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Should Grand Prix Cars be Styled?

In these days of highly advanced, computer-controlled, aerodynamics, where a 5cm twist of a winglet can save thousands of a second, the idea that a grand prix team would bring in a “stylist” to design a grand prix car is ridiculous but it happened in the 1980s with a small German team.

Rolf Stommelen, the bespectacled German driver had a loyal sponsor in the Eifelland Wohnwagenbau company, one of the largest caravan manufacturers in Germany. They had sponsored him in his early racing and at the height of the Cosworth era in the early 1980s Rolf decided, with the financial help of Eifelland, to buy a customer March 721 – chassis 4 – to compete in the Grand Prix World Championship.

Rolf had made his name in sports car racing and in 1969 had done a rental deal with American entrant Roy Winkelmann to run a Lotus 59B Formula 2 car in the German Grand Prix that year.  He finished 8th which was a good start .

Over the Winter, and with the backing of Germany’s most important motor magazine, Auto Motor und Sport, Rolf drove a factory Brabham BT33 and had some good finishes. However, for the 1972 season with Auto Motor and Eifelland Caravans his private team took delivery of the March 721.

It was decided that the car would not run with the standard March bodywork but, presumably for reasons of publicity, they should approach the rather eccentric designer, Lutz Colani to come up with a new body shape. Colani had been involved in car design from the 1950s with Fiat, Volkswagen and BMW and then decided to call himself Luigi Colani from then on and he followed a well-known path for designers by going into industry designing furniture, and literally anything that caught his fancy. By now he sported an impressive moustache and his designs began to look bulbous, and in some cases frankly outlandish, such as the Colani GT and later still his futuristic trucks.

Now, in 1972, he was asked to design a new body for the March 721. What he came up with was a bit of a hotch-potch with a flat chisel nose followed by a flattened aerodynamic bubble with an air-slot at the front and a pointed tail mounted on top of the usual cockpit. Then there was an enormous stylised mirror mounted centrally in front of the driver; but above his head. It was a bit of a mess and having that mirror there must have made it difficult for Rolf to see the road ahead and also to have to tilt his head upwards to see what was behind him. It was no surprise, therefore, that as the season progressed it was disassembled and returned to the familiar March 721 shape before the season came to an end.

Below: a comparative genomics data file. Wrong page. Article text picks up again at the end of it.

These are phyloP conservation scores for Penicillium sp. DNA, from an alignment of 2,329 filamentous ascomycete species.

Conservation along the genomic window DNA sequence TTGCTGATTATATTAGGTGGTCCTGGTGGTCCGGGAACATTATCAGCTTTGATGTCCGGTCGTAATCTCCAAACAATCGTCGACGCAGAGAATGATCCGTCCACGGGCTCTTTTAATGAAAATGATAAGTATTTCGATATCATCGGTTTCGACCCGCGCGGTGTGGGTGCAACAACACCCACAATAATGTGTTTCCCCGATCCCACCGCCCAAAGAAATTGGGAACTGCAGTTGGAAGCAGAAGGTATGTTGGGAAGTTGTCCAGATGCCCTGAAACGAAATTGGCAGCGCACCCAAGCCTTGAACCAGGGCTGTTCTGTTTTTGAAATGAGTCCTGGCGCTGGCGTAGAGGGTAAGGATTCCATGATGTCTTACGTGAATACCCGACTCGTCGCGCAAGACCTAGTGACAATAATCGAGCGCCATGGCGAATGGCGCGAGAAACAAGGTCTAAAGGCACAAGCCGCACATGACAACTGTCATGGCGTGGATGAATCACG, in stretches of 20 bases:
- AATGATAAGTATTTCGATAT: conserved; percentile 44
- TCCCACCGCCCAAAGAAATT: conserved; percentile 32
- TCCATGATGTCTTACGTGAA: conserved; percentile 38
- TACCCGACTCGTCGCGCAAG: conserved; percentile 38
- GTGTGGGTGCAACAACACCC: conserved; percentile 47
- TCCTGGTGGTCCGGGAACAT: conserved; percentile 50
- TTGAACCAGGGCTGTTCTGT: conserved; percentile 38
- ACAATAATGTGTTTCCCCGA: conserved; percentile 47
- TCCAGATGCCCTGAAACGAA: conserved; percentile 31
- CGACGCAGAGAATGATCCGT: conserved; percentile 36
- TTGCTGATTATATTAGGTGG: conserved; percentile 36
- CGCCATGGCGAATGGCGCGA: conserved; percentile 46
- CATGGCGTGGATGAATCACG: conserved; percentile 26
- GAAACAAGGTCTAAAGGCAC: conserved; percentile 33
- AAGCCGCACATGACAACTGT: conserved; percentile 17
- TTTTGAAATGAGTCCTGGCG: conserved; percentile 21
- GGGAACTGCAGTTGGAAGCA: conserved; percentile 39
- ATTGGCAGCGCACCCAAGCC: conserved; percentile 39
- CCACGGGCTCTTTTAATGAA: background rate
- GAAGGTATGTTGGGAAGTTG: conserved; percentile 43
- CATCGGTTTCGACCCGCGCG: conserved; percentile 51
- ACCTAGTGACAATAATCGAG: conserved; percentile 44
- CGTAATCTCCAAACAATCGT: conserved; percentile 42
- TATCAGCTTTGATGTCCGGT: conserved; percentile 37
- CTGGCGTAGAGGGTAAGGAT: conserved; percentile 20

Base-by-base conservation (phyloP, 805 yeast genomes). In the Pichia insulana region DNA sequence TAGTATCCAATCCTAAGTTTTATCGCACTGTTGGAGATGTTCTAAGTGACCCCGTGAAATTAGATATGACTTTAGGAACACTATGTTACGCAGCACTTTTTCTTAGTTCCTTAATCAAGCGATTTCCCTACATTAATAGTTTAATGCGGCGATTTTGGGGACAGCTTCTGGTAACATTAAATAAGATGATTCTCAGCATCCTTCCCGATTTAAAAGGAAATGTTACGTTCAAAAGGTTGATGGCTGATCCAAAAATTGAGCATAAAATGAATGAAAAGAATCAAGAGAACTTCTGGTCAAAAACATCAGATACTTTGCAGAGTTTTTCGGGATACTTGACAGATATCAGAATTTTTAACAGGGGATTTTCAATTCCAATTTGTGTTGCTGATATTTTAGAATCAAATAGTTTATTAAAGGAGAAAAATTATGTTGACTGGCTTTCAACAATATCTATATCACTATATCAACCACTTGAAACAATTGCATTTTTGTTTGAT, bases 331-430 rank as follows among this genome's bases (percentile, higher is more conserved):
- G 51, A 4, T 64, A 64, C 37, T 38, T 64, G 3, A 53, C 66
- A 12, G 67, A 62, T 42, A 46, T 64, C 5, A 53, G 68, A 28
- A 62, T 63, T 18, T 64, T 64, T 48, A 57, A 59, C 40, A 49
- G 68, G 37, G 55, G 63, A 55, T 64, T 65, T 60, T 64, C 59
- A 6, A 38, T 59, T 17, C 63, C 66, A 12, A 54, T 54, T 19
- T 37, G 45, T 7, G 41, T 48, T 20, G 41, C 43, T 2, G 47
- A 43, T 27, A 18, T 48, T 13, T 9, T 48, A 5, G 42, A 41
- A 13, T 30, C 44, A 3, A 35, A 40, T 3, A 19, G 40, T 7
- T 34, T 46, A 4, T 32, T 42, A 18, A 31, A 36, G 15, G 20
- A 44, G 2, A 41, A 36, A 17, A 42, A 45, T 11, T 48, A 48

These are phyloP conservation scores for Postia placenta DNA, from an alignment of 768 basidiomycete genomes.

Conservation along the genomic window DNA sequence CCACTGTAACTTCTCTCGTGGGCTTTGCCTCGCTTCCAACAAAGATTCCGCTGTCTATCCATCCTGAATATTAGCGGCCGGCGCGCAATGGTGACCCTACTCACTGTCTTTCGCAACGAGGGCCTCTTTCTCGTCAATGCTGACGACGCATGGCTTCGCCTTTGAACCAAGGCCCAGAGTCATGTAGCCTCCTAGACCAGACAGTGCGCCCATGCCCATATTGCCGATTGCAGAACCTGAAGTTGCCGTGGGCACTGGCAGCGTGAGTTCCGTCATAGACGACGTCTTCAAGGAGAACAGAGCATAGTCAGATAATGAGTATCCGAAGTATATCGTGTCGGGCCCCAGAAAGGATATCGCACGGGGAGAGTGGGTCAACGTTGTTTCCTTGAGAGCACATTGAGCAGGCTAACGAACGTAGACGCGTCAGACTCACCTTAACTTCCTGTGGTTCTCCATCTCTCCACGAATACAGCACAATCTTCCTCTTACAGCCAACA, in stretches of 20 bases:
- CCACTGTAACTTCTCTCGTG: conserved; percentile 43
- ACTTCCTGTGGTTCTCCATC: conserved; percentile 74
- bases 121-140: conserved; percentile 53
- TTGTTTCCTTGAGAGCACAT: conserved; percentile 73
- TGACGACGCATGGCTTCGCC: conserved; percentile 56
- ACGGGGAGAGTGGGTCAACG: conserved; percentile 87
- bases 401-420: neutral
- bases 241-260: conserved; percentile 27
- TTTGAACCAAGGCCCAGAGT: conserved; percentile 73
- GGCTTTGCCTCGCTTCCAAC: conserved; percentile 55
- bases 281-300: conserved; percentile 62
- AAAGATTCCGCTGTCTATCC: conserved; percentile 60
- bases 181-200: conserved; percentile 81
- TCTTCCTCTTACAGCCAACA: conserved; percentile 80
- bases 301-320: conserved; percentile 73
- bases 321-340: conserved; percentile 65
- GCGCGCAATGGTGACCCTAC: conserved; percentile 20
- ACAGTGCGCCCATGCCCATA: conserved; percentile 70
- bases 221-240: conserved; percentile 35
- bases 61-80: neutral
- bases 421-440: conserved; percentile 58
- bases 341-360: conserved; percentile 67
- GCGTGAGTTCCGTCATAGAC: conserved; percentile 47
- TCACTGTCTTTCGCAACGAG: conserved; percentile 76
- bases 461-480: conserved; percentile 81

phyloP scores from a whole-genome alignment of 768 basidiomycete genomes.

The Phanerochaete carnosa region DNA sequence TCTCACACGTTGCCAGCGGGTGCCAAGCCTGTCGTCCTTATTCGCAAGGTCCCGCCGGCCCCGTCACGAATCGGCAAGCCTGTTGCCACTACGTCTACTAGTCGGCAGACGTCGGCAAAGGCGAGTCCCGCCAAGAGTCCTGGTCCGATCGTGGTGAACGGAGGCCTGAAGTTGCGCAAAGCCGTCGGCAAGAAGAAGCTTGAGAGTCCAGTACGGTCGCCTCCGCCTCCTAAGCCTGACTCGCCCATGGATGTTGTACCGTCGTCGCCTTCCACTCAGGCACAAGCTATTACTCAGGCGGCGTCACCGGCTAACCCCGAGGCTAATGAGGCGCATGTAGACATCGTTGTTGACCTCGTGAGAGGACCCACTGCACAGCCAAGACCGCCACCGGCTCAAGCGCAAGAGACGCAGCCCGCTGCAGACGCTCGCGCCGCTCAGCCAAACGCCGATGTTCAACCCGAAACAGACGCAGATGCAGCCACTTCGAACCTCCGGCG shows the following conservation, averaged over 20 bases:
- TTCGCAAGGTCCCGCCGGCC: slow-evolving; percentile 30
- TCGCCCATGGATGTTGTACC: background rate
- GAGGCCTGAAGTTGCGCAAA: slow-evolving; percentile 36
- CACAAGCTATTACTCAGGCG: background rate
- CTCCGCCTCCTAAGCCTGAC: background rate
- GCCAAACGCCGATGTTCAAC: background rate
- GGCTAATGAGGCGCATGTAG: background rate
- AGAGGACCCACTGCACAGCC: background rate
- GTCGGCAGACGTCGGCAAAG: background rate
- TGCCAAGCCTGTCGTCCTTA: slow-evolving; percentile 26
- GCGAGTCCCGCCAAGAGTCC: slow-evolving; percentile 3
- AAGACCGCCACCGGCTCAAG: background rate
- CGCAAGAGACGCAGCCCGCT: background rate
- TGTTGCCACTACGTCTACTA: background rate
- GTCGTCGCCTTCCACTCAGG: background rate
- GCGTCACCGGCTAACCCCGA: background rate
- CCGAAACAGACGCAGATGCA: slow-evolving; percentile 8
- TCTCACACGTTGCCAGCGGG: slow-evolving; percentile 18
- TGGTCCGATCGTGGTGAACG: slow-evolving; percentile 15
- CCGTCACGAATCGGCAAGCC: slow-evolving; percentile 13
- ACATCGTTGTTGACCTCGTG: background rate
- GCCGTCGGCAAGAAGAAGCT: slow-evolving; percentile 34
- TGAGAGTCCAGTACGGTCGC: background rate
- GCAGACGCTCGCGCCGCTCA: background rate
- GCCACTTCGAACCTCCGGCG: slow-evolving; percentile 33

Rolf Stommelen at the wheel of the futuristic Eifelland March 721. Note the periscope rear mirror and the cockpit surround

Rolf Stommelen at the wheel of the futuristic Eifelland March 721. Note the periscope rear mirror and the cockpit surround

Clearly, on this occasion, style did not match function and Mr Colani returned to the drawing board to pen even more dramatic shapes and styles. In 2005, for example, he even designed a passenger aeroplane that would hold 1,000 passengers. His son is also a highly qualified designer.

As for the 721 March it was sold at the end of the 1972 to Hexagon of Highgate where Paul Michaels gave John Watson his debut race in a Formula 1 car in 1973 setting him on his grand prix career.